Smith v. LoanMe, Inc. (Cal., Apr. 1, 2021, No. S260391) 2021 WL 1217873, at *1
Summary: Under Penal Code section 632.7(a), it is a crime when a person “without the consent of all parties to a communication, intercepts or receives and intentionally records, or assists in the interception or reception and intentional recordation of, a communication transmitted between” a cellular or cordless telephone and another telephone.
A violation of section 632.7 also can be pursued in a civil lawsuit.
The California Supreme Court decided whether section 632.7 applies to the parties to a communication, prohibiting them from recording a covered communication without the consent of all participants, or whether the section is concerned only with recording by nonparties to the conversation.
The Court of Appeal had concluded that section 632.7 applies only to nonparties and does not forbid a party to a phone call transmitted to or from a cellular or cordless telephone from recording the conversation without the consent of the other party or parties. The Supreme Court held that that section 632.7 applies to parties as well as nonparties. This interpretation is consistent with the relevant legislative history. The Supreme Court reversed the judgment below and remanded the matter to the Court of Appeal for further proceedings consistent with their opinion.
The Language of Section 632.7 Favors an Interpretation of the Section as Applicable to Parties as Well as Nonparties
The Supreme Court focused on language of section 632.7(a), and its phrasing, “[e]very person who, without the consent of all parties to a communication, intercepts or receives and intentionally records … a communication ….”
The Court’s interpretation of section 632.7(a) would read its consent language as directed at the recording component of the offense, with the section’s “intercepts or receives” phrasing specifying the circumstances in which a person may become privy to a covered communication. Under this interpretation of section 632.7(a), there is no doubt regarding its applicability to parties as well as nonparties to a communication. Although parties might be regarded as consenting to the receipt of their communications by other parties to a call, this acquiescence would not, by itself, necessarily convey their consent to having these communications recorded.
The Legislative History and Background of Section 632.7 Are Consistent with Its Application to Parties
The legislative history of Assembly Bill 2465 is consistent with a reading of section 632.7 as announcing a general prohibition against the intentional recording of a covered communication without the consent of all parties, regardless of whether the recording is performed by a party to the communication or by someone else.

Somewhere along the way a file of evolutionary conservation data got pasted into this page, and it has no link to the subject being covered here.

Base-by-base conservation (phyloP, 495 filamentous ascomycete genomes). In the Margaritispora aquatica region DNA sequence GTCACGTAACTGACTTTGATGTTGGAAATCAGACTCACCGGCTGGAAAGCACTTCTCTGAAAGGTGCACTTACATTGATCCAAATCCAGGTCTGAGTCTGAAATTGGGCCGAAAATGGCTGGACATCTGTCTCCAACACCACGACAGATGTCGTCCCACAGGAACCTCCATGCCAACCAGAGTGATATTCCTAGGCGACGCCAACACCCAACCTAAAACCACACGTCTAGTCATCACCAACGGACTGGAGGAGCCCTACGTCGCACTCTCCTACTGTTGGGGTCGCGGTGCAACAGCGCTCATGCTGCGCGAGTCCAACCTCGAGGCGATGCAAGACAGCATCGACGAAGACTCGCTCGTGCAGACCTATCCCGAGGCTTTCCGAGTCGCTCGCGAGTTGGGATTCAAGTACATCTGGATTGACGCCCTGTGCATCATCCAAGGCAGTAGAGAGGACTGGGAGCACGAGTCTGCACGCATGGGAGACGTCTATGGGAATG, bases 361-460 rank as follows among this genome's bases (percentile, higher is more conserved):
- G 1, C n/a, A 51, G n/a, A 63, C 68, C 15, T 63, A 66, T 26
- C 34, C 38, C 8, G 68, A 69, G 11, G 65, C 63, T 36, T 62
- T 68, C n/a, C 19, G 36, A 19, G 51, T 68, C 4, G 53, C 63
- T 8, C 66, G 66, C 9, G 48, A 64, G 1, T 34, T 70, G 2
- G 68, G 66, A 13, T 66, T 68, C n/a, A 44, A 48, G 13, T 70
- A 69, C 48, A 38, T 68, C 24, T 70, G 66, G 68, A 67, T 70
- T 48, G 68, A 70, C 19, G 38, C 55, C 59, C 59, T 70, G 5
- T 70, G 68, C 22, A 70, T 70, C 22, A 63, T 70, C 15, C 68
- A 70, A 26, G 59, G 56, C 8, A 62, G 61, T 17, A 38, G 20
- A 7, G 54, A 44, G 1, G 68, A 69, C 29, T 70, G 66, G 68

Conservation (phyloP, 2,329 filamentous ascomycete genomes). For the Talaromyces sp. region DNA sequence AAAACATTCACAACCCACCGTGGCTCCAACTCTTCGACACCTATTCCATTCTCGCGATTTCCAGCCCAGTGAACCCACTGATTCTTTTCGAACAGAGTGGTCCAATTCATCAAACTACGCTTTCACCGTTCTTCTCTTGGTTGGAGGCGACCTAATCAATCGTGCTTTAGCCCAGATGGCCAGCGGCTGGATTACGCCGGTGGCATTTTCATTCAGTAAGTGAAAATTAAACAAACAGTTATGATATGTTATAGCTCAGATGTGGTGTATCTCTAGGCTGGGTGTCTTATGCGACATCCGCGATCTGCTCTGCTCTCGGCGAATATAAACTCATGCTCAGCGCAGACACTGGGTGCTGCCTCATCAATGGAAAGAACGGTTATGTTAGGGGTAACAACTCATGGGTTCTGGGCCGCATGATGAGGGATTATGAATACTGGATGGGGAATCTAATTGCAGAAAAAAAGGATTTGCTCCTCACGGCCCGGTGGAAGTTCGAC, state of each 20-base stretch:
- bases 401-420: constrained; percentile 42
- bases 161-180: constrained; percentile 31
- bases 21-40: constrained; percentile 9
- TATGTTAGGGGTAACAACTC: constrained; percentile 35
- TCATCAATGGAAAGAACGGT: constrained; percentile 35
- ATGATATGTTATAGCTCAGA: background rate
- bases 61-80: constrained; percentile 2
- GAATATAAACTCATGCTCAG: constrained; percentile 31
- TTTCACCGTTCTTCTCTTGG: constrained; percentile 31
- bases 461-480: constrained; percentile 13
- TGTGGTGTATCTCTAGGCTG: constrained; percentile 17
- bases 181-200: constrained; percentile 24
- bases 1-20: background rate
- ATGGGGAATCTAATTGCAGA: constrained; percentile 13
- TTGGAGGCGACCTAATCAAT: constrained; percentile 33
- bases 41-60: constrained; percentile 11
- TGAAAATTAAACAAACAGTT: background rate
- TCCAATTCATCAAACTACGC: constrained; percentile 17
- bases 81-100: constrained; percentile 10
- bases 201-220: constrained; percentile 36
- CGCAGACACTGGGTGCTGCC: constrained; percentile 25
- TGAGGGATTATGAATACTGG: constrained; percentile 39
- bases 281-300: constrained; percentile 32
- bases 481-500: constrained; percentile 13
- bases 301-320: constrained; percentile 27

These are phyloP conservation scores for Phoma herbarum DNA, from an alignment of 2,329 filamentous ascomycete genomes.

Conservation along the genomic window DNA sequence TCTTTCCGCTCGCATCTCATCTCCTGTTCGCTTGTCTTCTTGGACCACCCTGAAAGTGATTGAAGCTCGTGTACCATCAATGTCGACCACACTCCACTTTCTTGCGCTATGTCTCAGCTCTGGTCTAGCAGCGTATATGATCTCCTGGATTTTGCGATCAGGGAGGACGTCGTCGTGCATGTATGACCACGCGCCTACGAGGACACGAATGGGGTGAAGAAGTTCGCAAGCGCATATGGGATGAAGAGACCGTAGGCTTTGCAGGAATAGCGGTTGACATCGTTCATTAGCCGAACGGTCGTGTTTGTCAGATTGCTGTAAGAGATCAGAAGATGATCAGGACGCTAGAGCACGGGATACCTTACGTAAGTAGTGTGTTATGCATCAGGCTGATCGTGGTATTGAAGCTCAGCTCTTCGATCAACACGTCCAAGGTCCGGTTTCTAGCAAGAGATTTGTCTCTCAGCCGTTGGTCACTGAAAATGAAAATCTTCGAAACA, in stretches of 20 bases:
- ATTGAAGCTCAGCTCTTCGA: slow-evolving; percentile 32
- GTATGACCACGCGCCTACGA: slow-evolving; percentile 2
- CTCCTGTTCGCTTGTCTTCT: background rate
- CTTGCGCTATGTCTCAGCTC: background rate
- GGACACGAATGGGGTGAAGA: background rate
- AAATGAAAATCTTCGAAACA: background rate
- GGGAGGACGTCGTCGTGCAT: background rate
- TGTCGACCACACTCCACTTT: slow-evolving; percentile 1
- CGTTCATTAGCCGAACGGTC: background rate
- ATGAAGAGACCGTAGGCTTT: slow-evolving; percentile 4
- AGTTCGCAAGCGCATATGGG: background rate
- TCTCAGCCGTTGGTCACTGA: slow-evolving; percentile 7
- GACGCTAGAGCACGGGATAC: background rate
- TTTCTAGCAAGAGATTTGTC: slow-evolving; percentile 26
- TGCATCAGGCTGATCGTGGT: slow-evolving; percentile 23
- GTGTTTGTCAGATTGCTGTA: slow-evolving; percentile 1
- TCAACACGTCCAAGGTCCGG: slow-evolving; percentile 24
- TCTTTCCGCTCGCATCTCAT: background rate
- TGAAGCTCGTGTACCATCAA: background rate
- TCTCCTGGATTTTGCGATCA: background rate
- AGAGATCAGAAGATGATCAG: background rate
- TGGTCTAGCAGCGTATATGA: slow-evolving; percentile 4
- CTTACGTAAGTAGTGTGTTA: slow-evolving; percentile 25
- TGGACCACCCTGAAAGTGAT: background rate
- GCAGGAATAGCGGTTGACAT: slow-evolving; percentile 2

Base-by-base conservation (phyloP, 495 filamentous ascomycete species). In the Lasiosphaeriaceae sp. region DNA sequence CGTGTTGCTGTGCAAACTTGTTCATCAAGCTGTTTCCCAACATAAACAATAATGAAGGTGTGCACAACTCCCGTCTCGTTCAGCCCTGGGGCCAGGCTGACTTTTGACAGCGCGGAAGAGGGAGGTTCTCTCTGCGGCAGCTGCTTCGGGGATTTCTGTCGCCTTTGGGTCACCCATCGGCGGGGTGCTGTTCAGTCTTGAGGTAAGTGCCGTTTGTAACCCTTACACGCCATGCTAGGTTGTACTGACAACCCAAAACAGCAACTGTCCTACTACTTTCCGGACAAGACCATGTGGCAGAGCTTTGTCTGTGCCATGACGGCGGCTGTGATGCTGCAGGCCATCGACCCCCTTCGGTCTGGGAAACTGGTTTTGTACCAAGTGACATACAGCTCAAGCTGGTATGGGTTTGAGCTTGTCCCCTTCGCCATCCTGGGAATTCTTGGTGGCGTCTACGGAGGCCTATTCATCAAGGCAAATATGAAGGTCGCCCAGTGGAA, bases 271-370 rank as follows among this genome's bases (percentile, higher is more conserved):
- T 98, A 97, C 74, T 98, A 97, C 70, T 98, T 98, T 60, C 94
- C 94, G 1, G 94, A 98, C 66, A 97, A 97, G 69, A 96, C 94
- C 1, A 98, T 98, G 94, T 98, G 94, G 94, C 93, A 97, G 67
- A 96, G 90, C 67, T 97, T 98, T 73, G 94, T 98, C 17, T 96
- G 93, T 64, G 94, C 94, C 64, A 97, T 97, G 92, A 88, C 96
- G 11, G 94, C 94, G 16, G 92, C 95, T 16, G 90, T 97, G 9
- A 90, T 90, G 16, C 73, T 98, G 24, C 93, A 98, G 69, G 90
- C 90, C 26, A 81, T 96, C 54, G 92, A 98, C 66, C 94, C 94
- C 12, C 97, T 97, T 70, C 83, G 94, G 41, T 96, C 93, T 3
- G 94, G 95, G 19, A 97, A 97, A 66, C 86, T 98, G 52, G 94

Interpreting Section 632.7 as Applicable to Recording by Parties Better Promotes the Statutory Scheme’s Goal of Protecting Privacy in Communications
The Court’s interpretation is consistent with declarations within the Invasion of Privacy Act, the Legislature’s rationales for shielding certain kinds of communications from recording.
“In enacting [the Invasion of Privacy Act], the Legislature declared in broad terms its intent ‘to protect the right of privacy of the people of this state’ from what it perceived as ‘a serious threat to the free exercise of personal liberties [that] cannot be tolerated in a free and civilized society.’ (Pen. Code, § 630.)
“In enacting [the Invasion of Privacy Act], the Legislature declared in broad terms its intent ‘to protect the right of privacy of the people of this state’ from what it perceived as ‘a serious threat to the free exercise of personal liberties [that] cannot be tolerated in a free and civilized society.’ (Pen. Code, § 630.) This philosophy is central to virtually all the decisions construing the Privacy Act.” (Ribas v. Clark (1985) 38 Cal.3d 355, 359, 212 Cal.Rptr. 143, 696 P.2d 637 (Ribas).) The Court observed in Flanagan, supra, 27 Cal.4th 766, 117 Cal.Rptr.2d 574, 41 P.3d 575, in subsequently enacting the Cellular Radio Telephone Privacy Act of 1985, the Legislature found and declared, “ ‘the advent of widespread use of cellular radio telephone technology means that persons will be conversing over a network which cannot guarantee privacy in the same way that it is guaranteed over landline systems.’ ” (Flanagan, at pp. 775–776, 117 Cal.Rptr.2d 574, 41 P.3d 575, quoting Stats. 1985, ch. 909, § 2, p. 2900.) The Legislature also declared in the 1985 law that “parties to a cellular radio telephone communication have a right of privacy in that communication.” (Stats. 1985, ch. 909, § 2, p. 2900.) The Legislature made similar findings and declarations when, five years later, it retitled the 1985 law the Cordless and Cellular Radio Telephone Privacy Act and protected communications involving cordless phones from malicious interception and receipt. (Stats. 1990, ch. 696, §§ 1, 2, pp. 3267, 3268.)
The Court concluded that section 632.7 prohibits parties as well as nonparties from intentionally recording a communication transmitted between a cellular or cordless phone and another device without the consent of all parties to the communication.